How Long Have You Owned Your Car? Maintenance Matters

If you take care of your vehicle, it will take care of you. The longer you take good care of it, the longer it will last. Here's proof.

Allen Swift and his 1928 Rolls-Royce Picadilly Roadster

Mr. Allen Swift ( Springfield , MA.) received this 1928 Rolls-Royce Picadilly P1 Roadster from his father, brand new - as a graduation gift in 1928. He drove it up until the age of 102. He was widely reported to be the oldest living owner of a car from new up until his death in 2010.  He donated it to a Springfield museum after his death when it had only 170,000 miles on it and was still running dead silent at any speed and in perfect cosmetic condition. 

82 years of ownership is a record and means he drove it about 2000 miles per year. He obviously did all the routine regular maintenance and more and that kept it running like a fine Swiss watch.

As the Fall and Winter seasons approach, now is a good time to remember that experts agree that if you do all the regular routine maintenance on your own car or truck then it will last longer and run better. That is certainly one way to avoid going into debt to buy a new car every few years or when your old one breaks down prematurely.

An easy way to remember it is that when the schools open back up, get your car checked out by a qualified mechanic. Experts also agree that finding and fixing a problem sooner is always better than finding yourself stranded out of town when a failure happens. Here are a few tips -

1. Get comprehensive maintenance work done - including battery, cables, fluids, filters, a tune up if you need it and a safety check too.

2. Check your tire tread, pressures, and condition too. If you live in the snow, think about getting snow tires before the first snowfall leaves you stuck.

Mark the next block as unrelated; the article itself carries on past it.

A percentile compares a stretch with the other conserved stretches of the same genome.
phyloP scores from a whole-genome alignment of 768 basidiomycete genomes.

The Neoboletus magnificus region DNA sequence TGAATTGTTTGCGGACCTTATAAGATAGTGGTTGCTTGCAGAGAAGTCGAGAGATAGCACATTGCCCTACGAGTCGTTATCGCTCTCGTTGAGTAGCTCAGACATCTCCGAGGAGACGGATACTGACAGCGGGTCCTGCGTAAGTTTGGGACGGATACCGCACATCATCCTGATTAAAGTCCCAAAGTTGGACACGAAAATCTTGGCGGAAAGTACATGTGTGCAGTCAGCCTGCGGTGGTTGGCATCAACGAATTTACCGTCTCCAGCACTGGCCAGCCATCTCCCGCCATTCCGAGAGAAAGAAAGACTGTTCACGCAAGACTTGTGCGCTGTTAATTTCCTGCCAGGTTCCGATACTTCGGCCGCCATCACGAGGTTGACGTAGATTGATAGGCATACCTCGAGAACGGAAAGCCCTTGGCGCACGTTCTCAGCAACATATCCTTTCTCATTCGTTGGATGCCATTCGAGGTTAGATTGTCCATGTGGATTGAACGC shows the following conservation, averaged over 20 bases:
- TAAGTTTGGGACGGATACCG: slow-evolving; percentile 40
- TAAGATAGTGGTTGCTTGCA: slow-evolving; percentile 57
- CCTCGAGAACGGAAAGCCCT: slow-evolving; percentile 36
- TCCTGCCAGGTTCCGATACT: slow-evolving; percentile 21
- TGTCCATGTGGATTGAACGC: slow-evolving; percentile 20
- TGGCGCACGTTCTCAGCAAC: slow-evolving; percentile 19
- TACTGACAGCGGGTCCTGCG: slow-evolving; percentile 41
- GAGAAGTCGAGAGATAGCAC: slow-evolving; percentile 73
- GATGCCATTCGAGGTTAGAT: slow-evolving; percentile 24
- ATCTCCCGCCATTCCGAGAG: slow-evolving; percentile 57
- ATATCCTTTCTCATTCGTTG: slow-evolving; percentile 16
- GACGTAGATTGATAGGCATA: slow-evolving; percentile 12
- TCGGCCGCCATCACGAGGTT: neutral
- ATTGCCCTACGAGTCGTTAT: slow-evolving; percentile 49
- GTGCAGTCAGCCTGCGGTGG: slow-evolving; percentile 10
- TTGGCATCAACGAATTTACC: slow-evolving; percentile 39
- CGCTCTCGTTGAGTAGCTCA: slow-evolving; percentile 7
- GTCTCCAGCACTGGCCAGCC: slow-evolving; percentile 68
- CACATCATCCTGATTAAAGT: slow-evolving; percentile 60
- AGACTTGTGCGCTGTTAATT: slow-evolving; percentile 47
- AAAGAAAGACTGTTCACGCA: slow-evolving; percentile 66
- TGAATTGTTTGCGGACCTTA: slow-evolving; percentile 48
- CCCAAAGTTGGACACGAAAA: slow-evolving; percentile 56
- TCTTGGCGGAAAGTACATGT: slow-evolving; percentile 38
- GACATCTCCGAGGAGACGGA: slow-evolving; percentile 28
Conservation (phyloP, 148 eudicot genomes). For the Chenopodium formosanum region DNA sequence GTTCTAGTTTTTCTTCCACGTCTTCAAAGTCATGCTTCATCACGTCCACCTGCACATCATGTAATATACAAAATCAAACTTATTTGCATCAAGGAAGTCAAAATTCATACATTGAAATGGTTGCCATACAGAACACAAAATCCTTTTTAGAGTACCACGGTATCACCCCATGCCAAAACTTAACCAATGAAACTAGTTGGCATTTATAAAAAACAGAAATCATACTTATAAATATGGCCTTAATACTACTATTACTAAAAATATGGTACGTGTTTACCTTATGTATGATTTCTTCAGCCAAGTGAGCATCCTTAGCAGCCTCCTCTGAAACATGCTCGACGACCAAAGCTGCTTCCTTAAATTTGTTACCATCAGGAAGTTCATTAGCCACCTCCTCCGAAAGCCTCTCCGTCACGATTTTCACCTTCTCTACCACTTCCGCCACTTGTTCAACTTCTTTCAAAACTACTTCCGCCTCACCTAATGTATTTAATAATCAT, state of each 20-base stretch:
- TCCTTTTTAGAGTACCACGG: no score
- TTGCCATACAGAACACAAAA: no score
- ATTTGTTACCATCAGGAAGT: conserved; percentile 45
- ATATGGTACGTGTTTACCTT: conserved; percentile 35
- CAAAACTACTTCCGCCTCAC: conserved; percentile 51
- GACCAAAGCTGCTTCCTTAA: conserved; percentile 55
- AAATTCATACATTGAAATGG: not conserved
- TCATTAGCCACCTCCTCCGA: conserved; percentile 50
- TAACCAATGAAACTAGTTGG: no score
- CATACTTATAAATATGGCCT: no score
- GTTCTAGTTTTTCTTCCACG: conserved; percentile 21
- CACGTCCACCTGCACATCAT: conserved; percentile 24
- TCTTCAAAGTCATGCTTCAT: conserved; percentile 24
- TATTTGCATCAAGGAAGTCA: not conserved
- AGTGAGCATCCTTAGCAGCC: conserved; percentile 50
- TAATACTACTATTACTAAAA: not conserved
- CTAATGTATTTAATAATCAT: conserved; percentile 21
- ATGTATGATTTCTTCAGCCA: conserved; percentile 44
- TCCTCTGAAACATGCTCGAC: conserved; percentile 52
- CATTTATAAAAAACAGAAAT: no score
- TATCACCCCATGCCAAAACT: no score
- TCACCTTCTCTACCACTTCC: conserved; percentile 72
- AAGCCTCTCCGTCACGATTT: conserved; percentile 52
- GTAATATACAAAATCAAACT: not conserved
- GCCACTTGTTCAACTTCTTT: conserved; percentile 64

3. If you live where the winter gets bad, put a cold-weather emergency kit together and keep it in your car - including a spare ice scraper, a small shovel, extra gloves, boots, a spare blanket or two, a flashlight and spare batteries, flares, and 100 feet of heavy rope in case you get stuck so someone can pull you out.

Still thinking about getting a new car? Well if your mechanic tells you the old one won't make it through another winter, then go through the buying process slowly and with a lot of research and planning. Pick your vehicle, then pick your lender that you want to use, then shop around on the internet for the best deal you can find nearby - always buy local. 

And if you buy from a car dealer, be very careful what you sign and make them put all promises in writing. And be sure that the dealer gives you a warranty - never buy a car as is from a car dealer.

And if it still turns out to be a lemon? Well, we can help you with that too.

Burdge Law Office
Helping consumers protect themselves for more than 30 years.

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Known nationwide as a leading Lemon Law attorney, Ronald L. Burdge has represented literally thousands of consumers in "lemon" lawsuits and actively co-counsels and coaches other Consumer Law attorneys. From 2005 through 2018, attorney Ronald L. Burdge has been named as the only Lemon Law Ohio Super Lawyer by Law and Politics magazine and Thomson Reuters Corp., Professional Division. Burdge restricts his practice to Lemon Law and Consumer Law cases. The Ohio Super Lawyer results are published annually in the January issue of Cincinnati Magazine. Ronald L. Burdge was named Consumer Law Trial Lawyer of the Year 2004 by the National Association of Consumer Advocates, the nation's largest organization of consumer law private and government attorneys. "Your impact on the auto industry has been magnified many times over because of the trail you blazed for others," stated NACA's Executive Director, Will Ogburn. Burdge has represented thousands of consumers in Ohio, Kentucky and elsewhere since 1978 and is a frequent lecturer to national, state and local Bar Associations and Judicial organizations. Burdge is admitted to Ohio's state and federal courts, Kentucky's state courts, and Indiana's federal courts. Other court admissions are on a "pro hac" temporary, case by cases basis.